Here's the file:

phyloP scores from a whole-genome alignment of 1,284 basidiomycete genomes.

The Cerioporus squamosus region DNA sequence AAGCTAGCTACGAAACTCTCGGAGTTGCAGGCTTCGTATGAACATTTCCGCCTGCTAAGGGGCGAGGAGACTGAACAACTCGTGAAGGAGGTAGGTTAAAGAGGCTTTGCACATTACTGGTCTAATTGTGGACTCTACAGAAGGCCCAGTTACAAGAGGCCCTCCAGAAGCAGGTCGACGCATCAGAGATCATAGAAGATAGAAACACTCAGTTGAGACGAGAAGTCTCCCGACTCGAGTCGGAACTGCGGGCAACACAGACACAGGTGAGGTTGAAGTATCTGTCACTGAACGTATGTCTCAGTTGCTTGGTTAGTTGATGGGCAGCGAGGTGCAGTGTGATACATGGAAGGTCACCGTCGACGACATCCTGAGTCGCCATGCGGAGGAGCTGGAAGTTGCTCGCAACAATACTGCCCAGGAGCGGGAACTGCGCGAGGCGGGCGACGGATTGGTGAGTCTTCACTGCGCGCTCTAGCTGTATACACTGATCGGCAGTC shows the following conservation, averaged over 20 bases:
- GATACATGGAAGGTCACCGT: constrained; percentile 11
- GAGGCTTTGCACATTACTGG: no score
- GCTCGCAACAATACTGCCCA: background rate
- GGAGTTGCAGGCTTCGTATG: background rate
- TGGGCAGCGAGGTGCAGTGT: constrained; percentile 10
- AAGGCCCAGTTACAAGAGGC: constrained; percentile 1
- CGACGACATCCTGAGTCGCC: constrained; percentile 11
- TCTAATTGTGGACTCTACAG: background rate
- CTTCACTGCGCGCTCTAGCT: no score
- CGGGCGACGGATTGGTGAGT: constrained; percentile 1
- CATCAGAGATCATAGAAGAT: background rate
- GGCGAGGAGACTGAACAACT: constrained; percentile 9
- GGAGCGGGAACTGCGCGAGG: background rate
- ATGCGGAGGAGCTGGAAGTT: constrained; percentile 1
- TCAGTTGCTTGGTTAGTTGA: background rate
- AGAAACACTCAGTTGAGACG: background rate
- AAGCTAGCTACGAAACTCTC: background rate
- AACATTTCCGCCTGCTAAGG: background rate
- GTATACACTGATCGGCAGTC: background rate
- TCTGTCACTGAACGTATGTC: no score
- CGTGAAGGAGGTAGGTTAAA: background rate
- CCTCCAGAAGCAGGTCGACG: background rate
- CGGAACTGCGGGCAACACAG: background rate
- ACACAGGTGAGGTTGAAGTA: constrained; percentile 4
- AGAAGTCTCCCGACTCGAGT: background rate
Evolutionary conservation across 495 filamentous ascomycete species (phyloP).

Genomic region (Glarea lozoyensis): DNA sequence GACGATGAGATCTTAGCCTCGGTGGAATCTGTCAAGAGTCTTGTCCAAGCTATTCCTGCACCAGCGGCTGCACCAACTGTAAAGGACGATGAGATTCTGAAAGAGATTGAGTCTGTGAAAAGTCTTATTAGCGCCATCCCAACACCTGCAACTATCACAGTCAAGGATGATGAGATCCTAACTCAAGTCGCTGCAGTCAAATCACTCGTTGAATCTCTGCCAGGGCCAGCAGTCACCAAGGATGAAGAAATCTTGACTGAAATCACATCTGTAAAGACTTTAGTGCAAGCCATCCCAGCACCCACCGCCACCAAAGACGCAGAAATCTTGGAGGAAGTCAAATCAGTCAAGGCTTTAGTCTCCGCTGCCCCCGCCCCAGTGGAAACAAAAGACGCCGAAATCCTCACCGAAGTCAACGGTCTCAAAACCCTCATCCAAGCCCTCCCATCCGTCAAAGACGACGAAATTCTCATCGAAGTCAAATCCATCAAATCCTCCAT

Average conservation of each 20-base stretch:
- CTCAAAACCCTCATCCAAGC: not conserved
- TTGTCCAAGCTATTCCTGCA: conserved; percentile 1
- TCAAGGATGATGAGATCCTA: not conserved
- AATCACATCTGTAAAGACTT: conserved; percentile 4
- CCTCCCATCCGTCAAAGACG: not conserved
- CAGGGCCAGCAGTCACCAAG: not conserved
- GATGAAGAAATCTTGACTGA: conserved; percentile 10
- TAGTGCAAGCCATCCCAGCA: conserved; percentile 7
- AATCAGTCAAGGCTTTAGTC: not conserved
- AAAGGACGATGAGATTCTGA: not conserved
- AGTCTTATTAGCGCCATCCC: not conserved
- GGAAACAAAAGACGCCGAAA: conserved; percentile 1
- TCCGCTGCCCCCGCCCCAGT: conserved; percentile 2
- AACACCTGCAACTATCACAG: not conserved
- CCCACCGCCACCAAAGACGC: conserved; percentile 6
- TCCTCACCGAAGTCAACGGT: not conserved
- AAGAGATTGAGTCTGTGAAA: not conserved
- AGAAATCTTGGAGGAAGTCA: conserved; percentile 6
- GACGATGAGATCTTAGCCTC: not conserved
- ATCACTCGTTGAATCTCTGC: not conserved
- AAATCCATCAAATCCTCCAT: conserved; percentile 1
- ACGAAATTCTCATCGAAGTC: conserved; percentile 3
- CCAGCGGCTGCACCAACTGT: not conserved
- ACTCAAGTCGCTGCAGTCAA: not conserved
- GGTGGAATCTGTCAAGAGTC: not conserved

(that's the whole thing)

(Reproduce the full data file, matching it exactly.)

phyloP scores from a whole-genome alignment of 1,284 basidiomycete genomes.

The Cerioporus squamosus region DNA sequence AAGCTAGCTACGAAACTCTCGGAGTTGCAGGCTTCGTATGAACATTTCCGCCTGCTAAGGGGCGAGGAGACTGAACAACTCGTGAAGGAGGTAGGTTAAAGAGGCTTTGCACATTACTGGTCTAATTGTGGACTCTACAGAAGGCCCAGTTACAAGAGGCCCTCCAGAAGCAGGTCGACGCATCAGAGATCATAGAAGATAGAAACACTCAGTTGAGACGAGAAGTCTCCCGACTCGAGTCGGAACTGCGGGCAACACAGACACAGGTGAGGTTGAAGTATCTGTCACTGAACGTATGTCTCAGTTGCTTGGTTAGTTGATGGGCAGCGAGGTGCAGTGTGATACATGGAAGGTCACCGTCGACGACATCCTGAGTCGCCATGCGGAGGAGCTGGAAGTTGCTCGCAACAATACTGCCCAGGAGCGGGAACTGCGCGAGGCGGGCGACGGATTGGTGAGTCTTCACTGCGCGCTCTAGCTGTATACACTGATCGGCAGTC shows the following conservation, averaged over 20 bases:
- GATACATGGAAGGTCACCGT: constrained; percentile 11
- GAGGCTTTGCACATTACTGG: no score
- GCTCGCAACAATACTGCCCA: background rate
- GGAGTTGCAGGCTTCGTATG: background rate
- TGGGCAGCGAGGTGCAGTGT: constrained; percentile 10
- AAGGCCCAGTTACAAGAGGC: constrained; percentile 1
- CGACGACATCCTGAGTCGCC: constrained; percentile 11
- TCTAATTGTGGACTCTACAG: background rate
- CTTCACTGCGCGCTCTAGCT: no score
- CGGGCGACGGATTGGTGAGT: constrained; percentile 1
- CATCAGAGATCATAGAAGAT: background rate
- GGCGAGGAGACTGAACAACT: constrained; percentile 9
- GGAGCGGGAACTGCGCGAGG: background rate
- ATGCGGAGGAGCTGGAAGTT: constrained; percentile 1
- TCAGTTGCTTGGTTAGTTGA: background rate
- AGAAACACTCAGTTGAGACG: background rate
- AAGCTAGCTACGAAACTCTC: background rate
- AACATTTCCGCCTGCTAAGG: background rate
- GTATACACTGATCGGCAGTC: background rate
- TCTGTCACTGAACGTATGTC: no score
- CGTGAAGGAGGTAGGTTAAA: background rate
- CCTCCAGAAGCAGGTCGACG: background rate
- CGGAACTGCGGGCAACACAG: background rate
- ACACAGGTGAGGTTGAAGTA: constrained; percentile 4
- AGAAGTCTCCCGACTCGAGT: background rate
Evolutionary conservation across 495 filamentous ascomycete species (phyloP).

Genomic region (Glarea lozoyensis): DNA sequence GACGATGAGATCTTAGCCTCGGTGGAATCTGTCAAGAGTCTTGTCCAAGCTATTCCTGCACCAGCGGCTGCACCAACTGTAAAGGACGATGAGATTCTGAAAGAGATTGAGTCTGTGAAAAGTCTTATTAGCGCCATCCCAACACCTGCAACTATCACAGTCAAGGATGATGAGATCCTAACTCAAGTCGCTGCAGTCAAATCACTCGTTGAATCTCTGCCAGGGCCAGCAGTCACCAAGGATGAAGAAATCTTGACTGAAATCACATCTGTAAAGACTTTAGTGCAAGCCATCCCAGCACCCACCGCCACCAAAGACGCAGAAATCTTGGAGGAAGTCAAATCAGTCAAGGCTTTAGTCTCCGCTGCCCCCGCCCCAGTGGAAACAAAAGACGCCGAAATCCTCACCGAAGTCAACGGTCTCAAAACCCTCATCCAAGCCCTCCCATCCGTCAAAGACGACGAAATTCTCATCGAAGTCAAATCCATCAAATCCTCCAT

Average conservation of each 20-base stretch:
- CTCAAAACCCTCATCCAAGC: not conserved
- TTGTCCAAGCTATTCCTGCA: conserved; percentile 1
- TCAAGGATGATGAGATCCTA: not conserved
- AATCACATCTGTAAAGACTT: conserved; percentile 4
- CCTCCCATCCGTCAAAGACG: not conserved
- CAGGGCCAGCAGTCACCAAG: not conserved
- GATGAAGAAATCTTGACTGA: conserved; percentile 10
- TAGTGCAAGCCATCCCAGCA: conserved; percentile 7
- AATCAGTCAAGGCTTTAGTC: not conserved
- AAAGGACGATGAGATTCTGA: not conserved
- AGTCTTATTAGCGCCATCCC: not conserved
- GGAAACAAAAGACGCCGAAA: conserved; percentile 1
- TCCGCTGCCCCCGCCCCAGT: conserved; percentile 2
- AACACCTGCAACTATCACAG: not conserved
- CCCACCGCCACCAAAGACGC: conserved; percentile 6
- TCCTCACCGAAGTCAACGGT: not conserved
- AAGAGATTGAGTCTGTGAAA: not conserved
- AGAAATCTTGGAGGAAGTCA: conserved; percentile 6
- GACGATGAGATCTTAGCCTC: not conserved
- ATCACTCGTTGAATCTCTGC: not conserved
- AAATCCATCAAATCCTCCAT: conserved; percentile 1
- ACGAAATTCTCATCGAAGTC: conserved; percentile 3
- CCAGCGGCTGCACCAACTGT: not conserved
- ACTCAAGTCGCTGCAGTCAA: not conserved
- GGTGGAATCTGTCAAGAGTC: not conserved